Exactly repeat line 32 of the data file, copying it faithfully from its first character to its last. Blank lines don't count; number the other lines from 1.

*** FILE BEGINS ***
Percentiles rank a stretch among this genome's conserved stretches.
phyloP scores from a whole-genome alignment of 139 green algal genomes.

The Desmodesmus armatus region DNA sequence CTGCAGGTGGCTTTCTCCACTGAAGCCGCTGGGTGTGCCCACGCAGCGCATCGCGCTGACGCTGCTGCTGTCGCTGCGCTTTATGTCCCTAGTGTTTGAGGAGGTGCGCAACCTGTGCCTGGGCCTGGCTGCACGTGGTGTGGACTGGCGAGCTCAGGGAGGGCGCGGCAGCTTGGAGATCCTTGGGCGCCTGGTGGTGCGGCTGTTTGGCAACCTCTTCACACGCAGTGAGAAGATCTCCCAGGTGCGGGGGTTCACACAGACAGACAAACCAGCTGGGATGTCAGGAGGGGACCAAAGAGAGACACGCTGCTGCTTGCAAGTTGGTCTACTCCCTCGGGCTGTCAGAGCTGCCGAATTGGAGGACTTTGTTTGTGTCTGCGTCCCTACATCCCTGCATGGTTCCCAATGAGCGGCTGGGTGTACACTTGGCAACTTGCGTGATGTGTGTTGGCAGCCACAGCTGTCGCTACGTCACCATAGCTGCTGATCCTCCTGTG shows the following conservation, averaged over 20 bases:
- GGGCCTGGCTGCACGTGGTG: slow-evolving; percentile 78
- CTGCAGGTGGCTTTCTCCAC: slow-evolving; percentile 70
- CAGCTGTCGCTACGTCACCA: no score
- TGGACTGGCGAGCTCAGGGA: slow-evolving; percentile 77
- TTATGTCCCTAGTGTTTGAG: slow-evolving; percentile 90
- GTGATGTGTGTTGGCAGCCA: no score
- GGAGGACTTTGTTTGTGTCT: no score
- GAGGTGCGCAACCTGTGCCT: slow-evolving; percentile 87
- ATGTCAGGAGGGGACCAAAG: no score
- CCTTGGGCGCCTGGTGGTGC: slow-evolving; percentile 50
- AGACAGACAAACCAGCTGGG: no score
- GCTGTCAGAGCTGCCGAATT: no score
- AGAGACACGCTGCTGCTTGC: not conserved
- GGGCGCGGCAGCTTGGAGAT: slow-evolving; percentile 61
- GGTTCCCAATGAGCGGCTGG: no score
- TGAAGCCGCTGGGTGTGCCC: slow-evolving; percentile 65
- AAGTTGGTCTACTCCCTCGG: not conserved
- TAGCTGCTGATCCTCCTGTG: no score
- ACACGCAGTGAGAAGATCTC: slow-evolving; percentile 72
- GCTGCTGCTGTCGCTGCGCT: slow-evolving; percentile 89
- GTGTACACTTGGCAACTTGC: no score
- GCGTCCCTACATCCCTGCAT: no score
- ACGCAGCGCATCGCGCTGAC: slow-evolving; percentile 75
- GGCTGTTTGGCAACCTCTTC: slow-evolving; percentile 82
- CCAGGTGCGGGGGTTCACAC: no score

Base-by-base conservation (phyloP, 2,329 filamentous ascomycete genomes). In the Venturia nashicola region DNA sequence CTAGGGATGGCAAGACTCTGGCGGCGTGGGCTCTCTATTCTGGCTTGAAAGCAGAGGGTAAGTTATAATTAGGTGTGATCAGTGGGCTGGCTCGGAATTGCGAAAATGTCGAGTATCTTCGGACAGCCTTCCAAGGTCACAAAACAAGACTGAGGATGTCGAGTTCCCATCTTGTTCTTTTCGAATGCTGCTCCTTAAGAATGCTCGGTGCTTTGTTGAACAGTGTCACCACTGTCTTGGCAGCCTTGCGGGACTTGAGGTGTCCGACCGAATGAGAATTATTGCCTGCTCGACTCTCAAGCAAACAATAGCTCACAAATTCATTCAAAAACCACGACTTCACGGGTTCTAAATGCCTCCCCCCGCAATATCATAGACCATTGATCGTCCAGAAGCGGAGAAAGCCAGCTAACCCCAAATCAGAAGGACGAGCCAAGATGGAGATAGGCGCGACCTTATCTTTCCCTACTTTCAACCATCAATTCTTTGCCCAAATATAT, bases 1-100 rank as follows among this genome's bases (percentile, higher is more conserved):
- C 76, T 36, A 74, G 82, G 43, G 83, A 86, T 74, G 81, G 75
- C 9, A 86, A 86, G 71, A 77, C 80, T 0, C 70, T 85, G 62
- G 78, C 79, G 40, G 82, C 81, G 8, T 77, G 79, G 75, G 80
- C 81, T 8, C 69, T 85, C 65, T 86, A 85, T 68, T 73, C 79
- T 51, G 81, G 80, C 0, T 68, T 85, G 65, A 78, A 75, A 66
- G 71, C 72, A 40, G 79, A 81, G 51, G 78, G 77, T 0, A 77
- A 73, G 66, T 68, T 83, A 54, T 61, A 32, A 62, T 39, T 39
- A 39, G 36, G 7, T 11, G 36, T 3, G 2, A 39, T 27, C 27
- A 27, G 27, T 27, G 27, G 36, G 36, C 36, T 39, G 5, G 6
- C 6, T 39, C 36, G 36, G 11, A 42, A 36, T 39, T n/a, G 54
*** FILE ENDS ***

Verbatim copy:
- G 78, C 79, G 40, G 82, C 81, G 8, T 77, G 79, G 75, G 80